Independent Work for Hire Editor Contracts
This is my first post here at CreativeCow, but I've read many posts and I've always found the editors in the CC community experienced and willing to share valuable information. I apologize in advance for the lengthy post, but I want to make clear I'm a committed and diligent editor who had every intention of providing full time working hours for 6-8 weeks and commit to no other job in the interim.
I recently landed my first feature documentary film. The budget is low, and I agreed to a fixed amount for the total project. In my excitement, and my interest in the subject, I forgot to address the business end which includes a contract. The filmmaker informed me during our first meeting at the end of October several hours of HD footage had been shot, and 40 hours of tape yet to digitize. At that time I extend my hand and offered to do a portion of the digitizing and was met with a vague reply. The date for our first editing session was November 16.
I did not hear from the filmmaker for two weeks, and during that time I researched the subject and issue, watched recommended documentaries, and wrote up a document with all the relevant questions needed for me to understand the style and focus of the work. The filmmaker, during this time, was suppose to digitize footage for transfer on November 16. On Nov. 15 a check for the total payment amount for the job arrived. I was surprised and right there a red flag warning should have appeared. Since we had scheduled our first full 6-7 hour editing session for the following day, I didn't think the advanced payment unprofessional.
On the morning of Nov. 16 I receive an email (keep in mind, the filmmaker knew they had commitments the week of and didn't pick up the phone at any time, or email me, at least a few days in advance) stating they are unable to begin working and tied to commitments for the week. "Sorry". Though I was disappointed I wasn't' starting work, I offered to come by the next day and pick up the equipment and tapes to BEGIN the digitizing (and organizing). I was met with "I'll have to see when I have the time. Friday most likely".
My confidence began waning. I believe (and this is where I'm a junior at the business end) the production company should provide a work for hire contract with the freelance editor. I concluded the filmmaker's intention is to pay me and then string me along and turn weeks into months to finish the project. I drew up a contract generated from other contracts I'd researched. Very basic. Description of Service, Scope of Work, Schedule, Deliverables, Payment of Service, and Copyright and Titles. The contract protected the project and filmmaker more than me!
I emailed the contract and clearly stated any changes or additional clauses the filmmaker needed to include, had to be added before our meeting on Friday. I was met with a curt and angry reply. The contact came as a surprise, and a check in full amount and a handshake should have been enough. Yes. I probably would have agreed if they had stuck to our editing schedule.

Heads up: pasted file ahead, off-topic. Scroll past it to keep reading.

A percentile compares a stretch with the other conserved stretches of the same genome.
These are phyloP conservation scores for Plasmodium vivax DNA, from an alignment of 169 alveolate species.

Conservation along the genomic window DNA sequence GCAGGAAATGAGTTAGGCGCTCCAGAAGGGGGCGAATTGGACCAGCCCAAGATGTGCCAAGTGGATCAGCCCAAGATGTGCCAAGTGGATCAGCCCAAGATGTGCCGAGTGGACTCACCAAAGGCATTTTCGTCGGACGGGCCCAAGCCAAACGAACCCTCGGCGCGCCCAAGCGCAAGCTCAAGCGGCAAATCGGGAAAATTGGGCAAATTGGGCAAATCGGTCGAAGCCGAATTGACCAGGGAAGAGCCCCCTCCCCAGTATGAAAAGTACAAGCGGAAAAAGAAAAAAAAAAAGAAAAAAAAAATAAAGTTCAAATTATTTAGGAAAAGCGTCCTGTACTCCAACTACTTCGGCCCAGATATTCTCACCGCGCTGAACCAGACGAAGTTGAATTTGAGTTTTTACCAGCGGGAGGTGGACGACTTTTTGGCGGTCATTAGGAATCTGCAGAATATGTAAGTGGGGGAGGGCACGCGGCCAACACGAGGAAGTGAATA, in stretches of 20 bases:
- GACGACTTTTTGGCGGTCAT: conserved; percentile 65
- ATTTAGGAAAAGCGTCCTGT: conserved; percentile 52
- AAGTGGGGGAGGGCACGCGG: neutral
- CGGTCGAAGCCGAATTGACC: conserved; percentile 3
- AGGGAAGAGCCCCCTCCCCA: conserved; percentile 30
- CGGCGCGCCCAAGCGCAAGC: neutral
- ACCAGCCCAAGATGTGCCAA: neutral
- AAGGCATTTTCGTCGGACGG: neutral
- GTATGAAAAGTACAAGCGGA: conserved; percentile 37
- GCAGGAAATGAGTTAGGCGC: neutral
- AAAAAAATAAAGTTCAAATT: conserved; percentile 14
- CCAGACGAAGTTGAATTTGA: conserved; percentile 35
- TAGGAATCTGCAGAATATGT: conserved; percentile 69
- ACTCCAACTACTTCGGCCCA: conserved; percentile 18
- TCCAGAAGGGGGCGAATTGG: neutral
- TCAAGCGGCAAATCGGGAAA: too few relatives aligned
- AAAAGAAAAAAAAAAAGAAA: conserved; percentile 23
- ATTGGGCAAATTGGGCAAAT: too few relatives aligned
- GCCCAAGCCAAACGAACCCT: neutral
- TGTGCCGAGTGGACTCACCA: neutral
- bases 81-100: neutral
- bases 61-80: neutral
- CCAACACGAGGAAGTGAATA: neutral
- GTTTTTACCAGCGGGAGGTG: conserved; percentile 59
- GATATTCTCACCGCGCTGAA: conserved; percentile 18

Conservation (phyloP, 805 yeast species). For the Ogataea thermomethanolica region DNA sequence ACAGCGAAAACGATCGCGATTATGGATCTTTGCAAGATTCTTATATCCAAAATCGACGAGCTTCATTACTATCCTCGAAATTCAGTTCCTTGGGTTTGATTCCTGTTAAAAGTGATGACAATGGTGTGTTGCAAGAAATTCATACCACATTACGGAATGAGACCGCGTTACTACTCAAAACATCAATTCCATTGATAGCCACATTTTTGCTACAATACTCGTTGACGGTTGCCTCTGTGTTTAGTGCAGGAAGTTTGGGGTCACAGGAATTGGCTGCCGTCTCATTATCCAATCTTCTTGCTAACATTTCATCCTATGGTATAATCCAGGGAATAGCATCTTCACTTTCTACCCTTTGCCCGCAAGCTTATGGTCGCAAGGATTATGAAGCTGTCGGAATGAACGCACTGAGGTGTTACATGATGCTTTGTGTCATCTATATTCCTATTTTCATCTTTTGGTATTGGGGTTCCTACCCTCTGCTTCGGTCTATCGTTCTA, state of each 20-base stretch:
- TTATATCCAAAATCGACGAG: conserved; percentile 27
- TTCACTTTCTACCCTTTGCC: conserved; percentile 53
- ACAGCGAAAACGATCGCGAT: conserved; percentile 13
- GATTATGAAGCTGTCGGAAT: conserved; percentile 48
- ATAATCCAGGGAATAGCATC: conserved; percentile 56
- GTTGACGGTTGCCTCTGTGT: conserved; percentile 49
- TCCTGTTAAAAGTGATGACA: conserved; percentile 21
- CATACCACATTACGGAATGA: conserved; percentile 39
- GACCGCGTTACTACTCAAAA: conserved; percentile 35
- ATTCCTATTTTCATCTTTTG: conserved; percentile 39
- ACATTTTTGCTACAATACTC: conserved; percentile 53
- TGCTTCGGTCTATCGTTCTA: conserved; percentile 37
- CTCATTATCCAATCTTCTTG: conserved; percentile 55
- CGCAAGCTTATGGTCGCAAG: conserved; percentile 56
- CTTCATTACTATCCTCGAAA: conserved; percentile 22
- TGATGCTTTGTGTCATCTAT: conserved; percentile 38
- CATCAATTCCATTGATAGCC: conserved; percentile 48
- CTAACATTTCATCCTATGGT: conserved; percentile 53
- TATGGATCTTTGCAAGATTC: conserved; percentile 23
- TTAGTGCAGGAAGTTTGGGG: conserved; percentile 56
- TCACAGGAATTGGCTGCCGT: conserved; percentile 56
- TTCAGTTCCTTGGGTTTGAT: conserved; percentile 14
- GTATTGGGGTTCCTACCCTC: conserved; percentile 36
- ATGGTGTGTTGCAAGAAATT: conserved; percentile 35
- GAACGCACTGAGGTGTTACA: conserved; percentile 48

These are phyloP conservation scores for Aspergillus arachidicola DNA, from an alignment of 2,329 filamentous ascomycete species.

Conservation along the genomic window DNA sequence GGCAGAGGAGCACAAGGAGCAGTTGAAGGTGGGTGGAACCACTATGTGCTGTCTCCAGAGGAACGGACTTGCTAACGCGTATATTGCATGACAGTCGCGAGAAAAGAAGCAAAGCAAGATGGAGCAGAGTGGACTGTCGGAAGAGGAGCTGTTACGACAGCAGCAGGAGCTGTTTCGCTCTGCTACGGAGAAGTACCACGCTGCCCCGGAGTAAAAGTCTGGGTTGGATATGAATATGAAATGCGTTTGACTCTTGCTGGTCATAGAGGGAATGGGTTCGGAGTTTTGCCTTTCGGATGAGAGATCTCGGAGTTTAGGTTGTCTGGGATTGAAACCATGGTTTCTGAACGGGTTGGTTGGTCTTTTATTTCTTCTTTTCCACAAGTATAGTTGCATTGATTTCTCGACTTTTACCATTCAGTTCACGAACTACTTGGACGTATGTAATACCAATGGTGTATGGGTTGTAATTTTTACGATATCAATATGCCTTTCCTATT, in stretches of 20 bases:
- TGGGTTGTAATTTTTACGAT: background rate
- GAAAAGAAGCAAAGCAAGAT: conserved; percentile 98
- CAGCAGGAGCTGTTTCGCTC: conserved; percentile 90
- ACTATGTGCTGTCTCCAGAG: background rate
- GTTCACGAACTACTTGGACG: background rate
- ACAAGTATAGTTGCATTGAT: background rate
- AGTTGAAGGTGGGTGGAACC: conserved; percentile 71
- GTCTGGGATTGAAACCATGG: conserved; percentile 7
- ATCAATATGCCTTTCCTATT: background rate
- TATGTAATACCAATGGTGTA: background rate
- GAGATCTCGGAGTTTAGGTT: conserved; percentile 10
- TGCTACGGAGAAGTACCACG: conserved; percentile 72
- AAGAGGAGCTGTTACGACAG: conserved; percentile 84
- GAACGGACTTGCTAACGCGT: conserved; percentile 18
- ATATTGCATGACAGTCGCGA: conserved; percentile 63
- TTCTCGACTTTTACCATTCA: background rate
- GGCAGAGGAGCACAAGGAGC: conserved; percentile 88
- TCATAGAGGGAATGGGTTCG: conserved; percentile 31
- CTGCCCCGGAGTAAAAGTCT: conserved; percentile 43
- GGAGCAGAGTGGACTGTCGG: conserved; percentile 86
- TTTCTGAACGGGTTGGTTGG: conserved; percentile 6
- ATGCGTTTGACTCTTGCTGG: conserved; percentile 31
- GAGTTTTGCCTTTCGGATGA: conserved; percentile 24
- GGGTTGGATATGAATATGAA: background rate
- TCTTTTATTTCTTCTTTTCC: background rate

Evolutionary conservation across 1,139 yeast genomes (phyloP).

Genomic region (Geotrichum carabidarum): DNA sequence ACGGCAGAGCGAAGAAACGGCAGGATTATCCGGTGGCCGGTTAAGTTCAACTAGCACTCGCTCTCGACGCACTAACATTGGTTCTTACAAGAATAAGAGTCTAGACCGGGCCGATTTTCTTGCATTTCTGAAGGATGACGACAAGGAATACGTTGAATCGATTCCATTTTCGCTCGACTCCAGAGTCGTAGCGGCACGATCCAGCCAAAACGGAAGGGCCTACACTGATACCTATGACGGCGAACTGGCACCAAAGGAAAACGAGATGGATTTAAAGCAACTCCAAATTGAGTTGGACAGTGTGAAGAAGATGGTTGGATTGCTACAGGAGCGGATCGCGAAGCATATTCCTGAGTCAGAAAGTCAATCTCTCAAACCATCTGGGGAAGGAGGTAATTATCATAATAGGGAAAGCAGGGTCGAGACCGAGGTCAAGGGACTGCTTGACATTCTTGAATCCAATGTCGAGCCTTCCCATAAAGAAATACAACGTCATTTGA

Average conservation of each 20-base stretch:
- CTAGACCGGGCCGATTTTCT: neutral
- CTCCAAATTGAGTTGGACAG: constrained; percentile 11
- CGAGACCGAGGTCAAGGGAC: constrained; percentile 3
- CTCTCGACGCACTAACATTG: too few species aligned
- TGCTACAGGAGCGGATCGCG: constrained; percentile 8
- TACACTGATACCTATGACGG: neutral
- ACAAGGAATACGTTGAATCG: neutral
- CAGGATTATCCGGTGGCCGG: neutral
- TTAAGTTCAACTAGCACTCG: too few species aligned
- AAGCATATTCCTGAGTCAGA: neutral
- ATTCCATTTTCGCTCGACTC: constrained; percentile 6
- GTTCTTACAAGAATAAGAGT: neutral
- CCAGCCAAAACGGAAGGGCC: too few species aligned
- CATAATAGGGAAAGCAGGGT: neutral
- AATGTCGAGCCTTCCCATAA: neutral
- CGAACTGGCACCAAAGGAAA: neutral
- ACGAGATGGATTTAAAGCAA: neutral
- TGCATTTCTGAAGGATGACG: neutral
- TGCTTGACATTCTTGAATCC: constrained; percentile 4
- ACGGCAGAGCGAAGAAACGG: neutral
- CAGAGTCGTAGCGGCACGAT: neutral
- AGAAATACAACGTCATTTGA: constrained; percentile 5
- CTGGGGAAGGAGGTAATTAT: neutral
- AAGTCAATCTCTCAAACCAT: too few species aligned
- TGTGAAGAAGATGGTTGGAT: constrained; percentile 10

So, I've cancelled the job and have sent back the check. But what I would like is for another freelance editor here in the community to chime in and maybe have a look at the contract I generated. Maybe the timeline is unacceptable for a 90 minute feature, or possibly the notations specifying the number of notes per draft is off the mark? A feature film is the largest project I've been scheduled to edit. I've edited primarily short content and web series and really had no need for a contract (though I think I'll look into providing one moving forward). Please forgive the manuscript, but I'd really like to know, looking ahead at potentially having a shot at feature work, if a contract should come from me or from the production company. And if I need to have some kind of boilerplate freelance editor agreement, what should be included?
Thanks so much to any and all editors wanting to have a look at this document and provide feedback.
Sounds like you dodged a bullet, in more ways than one. I'm no fan of fixed-price contracts for this kind of work; the hours almost never line up to make it a smart deal. Too often, you're left working for less than minimum wage, if you divide the money into the actual time spent.
Your contract should define the expected amount of time, but also say something about additional fees if it takes additional hours. To keep it fair for the client, they should have to give approval to continue past the previously agreed number of hours/days. You may even want to have the overtime covered by a separate contract.
Payment up front is good: you want at least a third in advance as a down payment to get started, and the rest paid at major milestones of the project. This way, if things go bad, they only pay for what was actually done, and you get paid for everything you DID do, up to that point. More importantly, the up-front money covers your internal costs so you aren't in effect giving the client an interest-free loan.